PGC Panel: Nurturing a community, social media strategies and "actually calling your players"

A PGC London panel discusses the tools and platforms devs can use outside of games to improve player retention

PGC Panel: Nurturing a community, social media strategies and "actually calling your players"

There are plenty of panels with plenty of unfiltered industry conversations taking place at PGC London 2024, and one among them has focused on the opportunities for better player retention.

New players are hard to come by in the modern mobile gaming landscape, and keeping existing players can be a challenge too.

Mistplay’s Maxim Lapkouski, Crazy Games’ Rafael Morgan,’s Nick Murray, Exmox’s Yoni Nijboer, Gamesight’s Dan Laughlin and Keywords Studios’ Marek Niszkiewicz came together to talk just this, dissecting strategies for retaining players like engaging them on multiple platforms, using social media to connect with players, and utilising a web store to offer better deals while dodging Apple and Google’s app store fees.

Ultimately, this discussion navigated "the kinds of tools and platforms that you can use outside of your games to improve player retention".

The power of contact

The panel first noted that retention rates for mobile gamers acquired through Meta were down last year, but players acquired through TikTok have surprisingly strong retention. Players found via Reddit ads are also more likely to stay, and is in fact a "star" of retention for RPGs in particular.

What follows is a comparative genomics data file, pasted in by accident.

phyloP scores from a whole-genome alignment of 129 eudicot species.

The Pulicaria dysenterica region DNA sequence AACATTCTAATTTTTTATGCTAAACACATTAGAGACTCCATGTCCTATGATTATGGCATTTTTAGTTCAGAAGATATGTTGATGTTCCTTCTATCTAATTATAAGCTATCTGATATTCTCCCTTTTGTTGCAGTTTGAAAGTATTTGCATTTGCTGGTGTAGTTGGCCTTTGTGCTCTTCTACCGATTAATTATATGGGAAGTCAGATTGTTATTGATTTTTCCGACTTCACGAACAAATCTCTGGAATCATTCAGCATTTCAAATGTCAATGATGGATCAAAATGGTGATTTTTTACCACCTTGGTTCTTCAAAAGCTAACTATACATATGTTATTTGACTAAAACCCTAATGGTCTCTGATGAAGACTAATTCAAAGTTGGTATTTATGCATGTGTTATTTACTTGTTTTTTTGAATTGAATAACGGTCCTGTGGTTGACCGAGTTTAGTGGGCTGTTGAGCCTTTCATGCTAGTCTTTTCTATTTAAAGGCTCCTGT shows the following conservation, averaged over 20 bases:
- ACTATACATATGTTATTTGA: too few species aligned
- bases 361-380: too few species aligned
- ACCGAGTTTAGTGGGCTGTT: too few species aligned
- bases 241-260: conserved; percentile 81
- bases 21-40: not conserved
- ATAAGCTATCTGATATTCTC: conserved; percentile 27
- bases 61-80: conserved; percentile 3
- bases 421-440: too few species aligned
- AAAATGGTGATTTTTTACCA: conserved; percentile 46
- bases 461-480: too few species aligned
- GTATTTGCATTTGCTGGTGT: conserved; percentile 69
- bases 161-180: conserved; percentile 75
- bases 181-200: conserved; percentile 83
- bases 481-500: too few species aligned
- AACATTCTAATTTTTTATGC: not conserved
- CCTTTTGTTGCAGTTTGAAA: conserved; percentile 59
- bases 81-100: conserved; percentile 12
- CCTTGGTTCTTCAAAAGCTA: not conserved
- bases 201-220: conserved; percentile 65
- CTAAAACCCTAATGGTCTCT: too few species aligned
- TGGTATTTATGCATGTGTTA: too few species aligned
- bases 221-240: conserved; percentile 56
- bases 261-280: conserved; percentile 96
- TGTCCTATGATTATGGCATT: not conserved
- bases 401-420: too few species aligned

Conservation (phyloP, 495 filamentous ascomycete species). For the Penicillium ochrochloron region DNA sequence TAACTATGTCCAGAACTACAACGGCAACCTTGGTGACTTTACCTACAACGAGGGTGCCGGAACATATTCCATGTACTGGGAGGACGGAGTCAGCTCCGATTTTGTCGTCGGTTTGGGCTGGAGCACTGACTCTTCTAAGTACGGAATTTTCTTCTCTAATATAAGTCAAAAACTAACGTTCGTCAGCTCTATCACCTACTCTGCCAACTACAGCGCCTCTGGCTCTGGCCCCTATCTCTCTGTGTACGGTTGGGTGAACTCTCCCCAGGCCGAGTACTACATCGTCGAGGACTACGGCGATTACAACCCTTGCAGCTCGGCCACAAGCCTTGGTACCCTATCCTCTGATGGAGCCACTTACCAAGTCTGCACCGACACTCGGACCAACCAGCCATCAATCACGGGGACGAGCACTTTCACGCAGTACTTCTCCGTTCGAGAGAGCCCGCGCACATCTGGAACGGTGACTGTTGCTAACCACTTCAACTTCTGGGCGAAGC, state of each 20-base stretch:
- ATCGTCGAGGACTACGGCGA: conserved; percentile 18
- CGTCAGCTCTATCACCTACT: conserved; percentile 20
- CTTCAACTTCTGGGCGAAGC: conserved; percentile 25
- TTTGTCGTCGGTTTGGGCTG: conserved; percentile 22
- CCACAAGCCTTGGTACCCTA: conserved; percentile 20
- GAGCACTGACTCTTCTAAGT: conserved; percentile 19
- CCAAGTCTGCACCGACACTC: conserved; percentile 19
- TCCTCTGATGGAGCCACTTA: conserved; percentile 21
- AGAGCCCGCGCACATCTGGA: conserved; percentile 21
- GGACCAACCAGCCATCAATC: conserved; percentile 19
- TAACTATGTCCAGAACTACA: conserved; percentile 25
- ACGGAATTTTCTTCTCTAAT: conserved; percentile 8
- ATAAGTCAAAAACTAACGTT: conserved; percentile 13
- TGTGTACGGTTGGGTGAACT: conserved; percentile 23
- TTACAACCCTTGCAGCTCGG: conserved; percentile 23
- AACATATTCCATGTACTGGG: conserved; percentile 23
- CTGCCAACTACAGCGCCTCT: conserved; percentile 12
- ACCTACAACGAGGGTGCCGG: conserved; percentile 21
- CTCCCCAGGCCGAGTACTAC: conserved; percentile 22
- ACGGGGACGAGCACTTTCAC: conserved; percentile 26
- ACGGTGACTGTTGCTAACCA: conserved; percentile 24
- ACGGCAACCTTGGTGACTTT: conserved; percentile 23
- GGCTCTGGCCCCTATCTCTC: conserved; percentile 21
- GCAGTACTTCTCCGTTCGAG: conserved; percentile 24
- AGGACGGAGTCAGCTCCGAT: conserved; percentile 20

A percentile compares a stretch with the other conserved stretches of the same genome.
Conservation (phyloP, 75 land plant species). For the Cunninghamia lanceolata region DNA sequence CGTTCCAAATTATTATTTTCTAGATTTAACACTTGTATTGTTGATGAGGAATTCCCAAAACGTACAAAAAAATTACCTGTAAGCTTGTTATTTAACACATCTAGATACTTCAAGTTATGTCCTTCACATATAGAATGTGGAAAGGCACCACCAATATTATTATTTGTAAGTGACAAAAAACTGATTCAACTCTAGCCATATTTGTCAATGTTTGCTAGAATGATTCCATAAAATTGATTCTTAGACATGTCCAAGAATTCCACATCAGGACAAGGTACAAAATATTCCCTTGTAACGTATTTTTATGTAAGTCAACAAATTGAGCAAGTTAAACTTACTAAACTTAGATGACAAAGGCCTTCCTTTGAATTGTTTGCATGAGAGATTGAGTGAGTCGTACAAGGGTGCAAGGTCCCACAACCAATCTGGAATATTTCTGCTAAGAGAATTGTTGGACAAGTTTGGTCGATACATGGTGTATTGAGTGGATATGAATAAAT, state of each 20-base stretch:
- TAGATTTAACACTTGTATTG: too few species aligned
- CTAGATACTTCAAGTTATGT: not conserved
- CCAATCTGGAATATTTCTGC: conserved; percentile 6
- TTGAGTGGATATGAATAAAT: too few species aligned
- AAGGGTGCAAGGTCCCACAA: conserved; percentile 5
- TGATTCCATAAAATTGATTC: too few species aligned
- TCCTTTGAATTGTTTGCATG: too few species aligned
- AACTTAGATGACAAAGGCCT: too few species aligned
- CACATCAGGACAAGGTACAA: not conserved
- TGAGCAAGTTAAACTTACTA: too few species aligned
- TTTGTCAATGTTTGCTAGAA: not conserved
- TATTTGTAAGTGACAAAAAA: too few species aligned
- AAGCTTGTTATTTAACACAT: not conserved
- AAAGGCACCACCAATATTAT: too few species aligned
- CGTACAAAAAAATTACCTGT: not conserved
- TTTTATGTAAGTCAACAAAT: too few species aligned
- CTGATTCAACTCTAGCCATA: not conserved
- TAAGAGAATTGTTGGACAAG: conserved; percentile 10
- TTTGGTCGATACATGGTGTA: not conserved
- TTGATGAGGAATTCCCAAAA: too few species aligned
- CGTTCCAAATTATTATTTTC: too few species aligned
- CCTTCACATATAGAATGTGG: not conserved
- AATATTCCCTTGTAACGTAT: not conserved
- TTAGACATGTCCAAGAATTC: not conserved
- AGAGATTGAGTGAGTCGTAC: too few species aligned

The conversation then progressed to keeping a user once they’ve installed a game, as it should be cheaper and easier to keep an existing player than to find a new one. "A user that doesn’t really like to play your game won’t stick around for 30 or 40 days," warned Nijboer.

Conversely, those who form a habit of playing a game, and who are rewarded for playing and "getting past a particular sticking point" are much more likely to stay.

"Nurturing a community" is important too, noted Niszkiewicz. He highlighted the importance of being "where the potential players are", be that Reddit, Discord, or anywhere else. "Reach out proactively and build a relationship with players," he advised. "If you know you have a high-value player in your game, you need to find a way to retain them. Beyond just user acquisition, think about how you can reach out to that user."

One of Niszkiewicz’s most striking suggestions was "actually calling your players", which can be offered via a popup in-game that players can agree to. "When players actually engage with you, they are more likely to stay… You want to make sure they have an easy way to contact you."

Morgan then spoke on the power of crossplay, and how "merging players together from PC, mobile and now web leads to a more vibrant community".

"A lot of people who play a game first touch it through a mobile UA campaign," added Laughlin, noting that most players "get a taste" of a new game on mobile first, with the hardcore fans on PC often having started out on mobile.

There’s a lot more still to discover from PGC London 2024, with talks and conversations ongoing through January 22 and 23. Find out more about what's on and how you can be part of it here.

News Editor

Aaron is the News Editor at and has an honours degree in Creative Writing.
Having spent far too many hours playing Pokémon, he's now on a quest to be the very best like no one ever putting words in the right order.